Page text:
Viterra’s Saskatoon facility reaches landmark

Comes with a photo

Viterra’s Saskatoon facility reaches landmark

By Brian Cross

Saskatoon newsroom

A Saskatoon landmark is getting a facelift for its 100th birthday.

The former AgPro grain terminal on 11th Street — now owned by Viterra — is slated for a new paint job and exterior signage, said Viterra president Kyle Jeworski.

The cost of the paint job, including prep-work, is expected to run as high $4 million. Work is expected to start in 2015.

Jeworski spoke about the project during a June 11 ceremony commemorating the construction of the terminal 100 years ago.

Originally known as the Government Interior Storage Elevator, Viterra’s Saskatoon terminal was built in 1914 and was designed to hold roughly 3.5 million bushels of grain.

A major expansion in the 1930s pushed storage capacity to 5.5 million bushels, or roughly 157,000 tonnes.

The terminal remains the largest inland grain handling facility in Western Canada.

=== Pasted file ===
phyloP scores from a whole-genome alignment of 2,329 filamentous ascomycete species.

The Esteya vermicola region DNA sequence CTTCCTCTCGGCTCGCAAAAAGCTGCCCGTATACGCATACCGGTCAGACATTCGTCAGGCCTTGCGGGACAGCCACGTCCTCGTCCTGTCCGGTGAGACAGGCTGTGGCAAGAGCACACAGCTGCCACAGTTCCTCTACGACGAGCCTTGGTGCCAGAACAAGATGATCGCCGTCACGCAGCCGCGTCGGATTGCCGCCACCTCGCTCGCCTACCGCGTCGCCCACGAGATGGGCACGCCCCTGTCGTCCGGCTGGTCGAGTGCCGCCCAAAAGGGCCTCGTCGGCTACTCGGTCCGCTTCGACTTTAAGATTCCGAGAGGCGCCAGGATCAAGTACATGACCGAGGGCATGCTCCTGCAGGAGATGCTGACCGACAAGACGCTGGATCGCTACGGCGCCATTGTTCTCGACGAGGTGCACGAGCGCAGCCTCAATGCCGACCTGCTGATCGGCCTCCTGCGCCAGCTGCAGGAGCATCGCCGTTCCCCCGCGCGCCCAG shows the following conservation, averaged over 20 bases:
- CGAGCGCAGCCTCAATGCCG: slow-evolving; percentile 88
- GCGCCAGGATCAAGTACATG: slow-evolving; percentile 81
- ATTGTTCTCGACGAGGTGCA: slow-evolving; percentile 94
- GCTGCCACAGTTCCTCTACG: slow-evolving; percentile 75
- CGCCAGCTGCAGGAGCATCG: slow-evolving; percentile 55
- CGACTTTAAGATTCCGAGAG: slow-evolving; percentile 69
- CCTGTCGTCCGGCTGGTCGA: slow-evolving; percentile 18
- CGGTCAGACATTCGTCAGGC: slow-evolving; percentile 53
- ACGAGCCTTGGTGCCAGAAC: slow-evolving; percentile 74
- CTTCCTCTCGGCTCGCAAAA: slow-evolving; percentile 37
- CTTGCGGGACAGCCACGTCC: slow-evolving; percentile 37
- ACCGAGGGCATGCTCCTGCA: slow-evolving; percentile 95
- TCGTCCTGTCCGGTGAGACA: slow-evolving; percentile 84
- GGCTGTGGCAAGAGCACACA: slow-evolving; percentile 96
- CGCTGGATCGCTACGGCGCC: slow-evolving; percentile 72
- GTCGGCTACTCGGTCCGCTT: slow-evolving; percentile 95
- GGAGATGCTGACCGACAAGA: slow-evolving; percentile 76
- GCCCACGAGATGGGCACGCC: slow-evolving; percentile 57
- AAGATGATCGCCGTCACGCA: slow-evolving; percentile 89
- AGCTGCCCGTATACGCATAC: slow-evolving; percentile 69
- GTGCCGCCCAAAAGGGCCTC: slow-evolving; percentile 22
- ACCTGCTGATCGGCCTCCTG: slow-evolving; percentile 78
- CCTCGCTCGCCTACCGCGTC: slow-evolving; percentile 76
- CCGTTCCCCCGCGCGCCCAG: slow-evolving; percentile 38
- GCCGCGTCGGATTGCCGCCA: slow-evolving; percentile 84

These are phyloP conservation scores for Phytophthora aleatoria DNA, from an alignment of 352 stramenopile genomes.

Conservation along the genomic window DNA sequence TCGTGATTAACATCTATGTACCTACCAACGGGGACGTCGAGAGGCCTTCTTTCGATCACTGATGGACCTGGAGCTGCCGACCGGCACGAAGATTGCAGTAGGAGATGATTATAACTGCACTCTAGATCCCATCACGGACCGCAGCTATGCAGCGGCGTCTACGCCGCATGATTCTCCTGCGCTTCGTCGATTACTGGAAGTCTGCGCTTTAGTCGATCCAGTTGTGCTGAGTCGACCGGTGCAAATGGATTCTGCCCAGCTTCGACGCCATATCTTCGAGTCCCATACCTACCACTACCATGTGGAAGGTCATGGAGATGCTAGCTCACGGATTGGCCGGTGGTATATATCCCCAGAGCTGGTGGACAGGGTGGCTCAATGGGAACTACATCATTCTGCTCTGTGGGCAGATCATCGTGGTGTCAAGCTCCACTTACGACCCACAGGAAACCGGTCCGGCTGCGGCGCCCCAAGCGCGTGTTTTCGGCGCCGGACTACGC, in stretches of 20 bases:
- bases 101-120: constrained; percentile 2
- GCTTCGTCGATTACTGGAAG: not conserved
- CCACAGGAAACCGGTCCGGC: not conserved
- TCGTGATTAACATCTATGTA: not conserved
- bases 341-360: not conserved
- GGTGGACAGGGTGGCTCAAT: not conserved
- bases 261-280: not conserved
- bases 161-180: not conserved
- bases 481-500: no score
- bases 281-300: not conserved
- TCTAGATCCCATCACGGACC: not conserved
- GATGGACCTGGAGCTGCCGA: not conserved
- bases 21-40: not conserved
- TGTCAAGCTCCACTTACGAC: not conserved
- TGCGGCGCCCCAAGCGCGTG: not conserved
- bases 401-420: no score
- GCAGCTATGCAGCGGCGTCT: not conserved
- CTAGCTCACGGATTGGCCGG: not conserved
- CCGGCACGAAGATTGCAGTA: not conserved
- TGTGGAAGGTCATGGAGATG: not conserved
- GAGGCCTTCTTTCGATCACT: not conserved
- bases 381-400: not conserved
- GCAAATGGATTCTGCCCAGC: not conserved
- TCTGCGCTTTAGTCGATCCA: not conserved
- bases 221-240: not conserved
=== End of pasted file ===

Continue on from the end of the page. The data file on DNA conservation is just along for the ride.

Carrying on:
Extensive upgrades to legs, dust control systems, and receiving and load-out systems have also improved efficiencies.

Shaun Stevenson, facility operations manager at the Saskatoon terminal, said the facility is as efficient as any modern concrete terminal in Western Canada, only larger.

The terminal was originally constructed by the federal government at a cost of $1.65 million and was opened in October 1914.

The expansion project in the early 1930s had a price tag of roughly $2 million.

The cost to build a comparable facility today would be close to $70 million.

Stevenson said the facility has three receiving lines and the ability to simultaneously load three rail cars.

By current standards, the Saskatoon terminal is extremely large, nearly five times that of many modern concretes being built today.

Storage capacity is equivalent to that of a small export terminal.

That storage gives the facility more flexibility to handle larger volumes and a bigger assortment of crops, even when rail car availability is an issue.

The terminal normally draws grain from a 100 kilometre radius around Saskatoon, Stevenson said.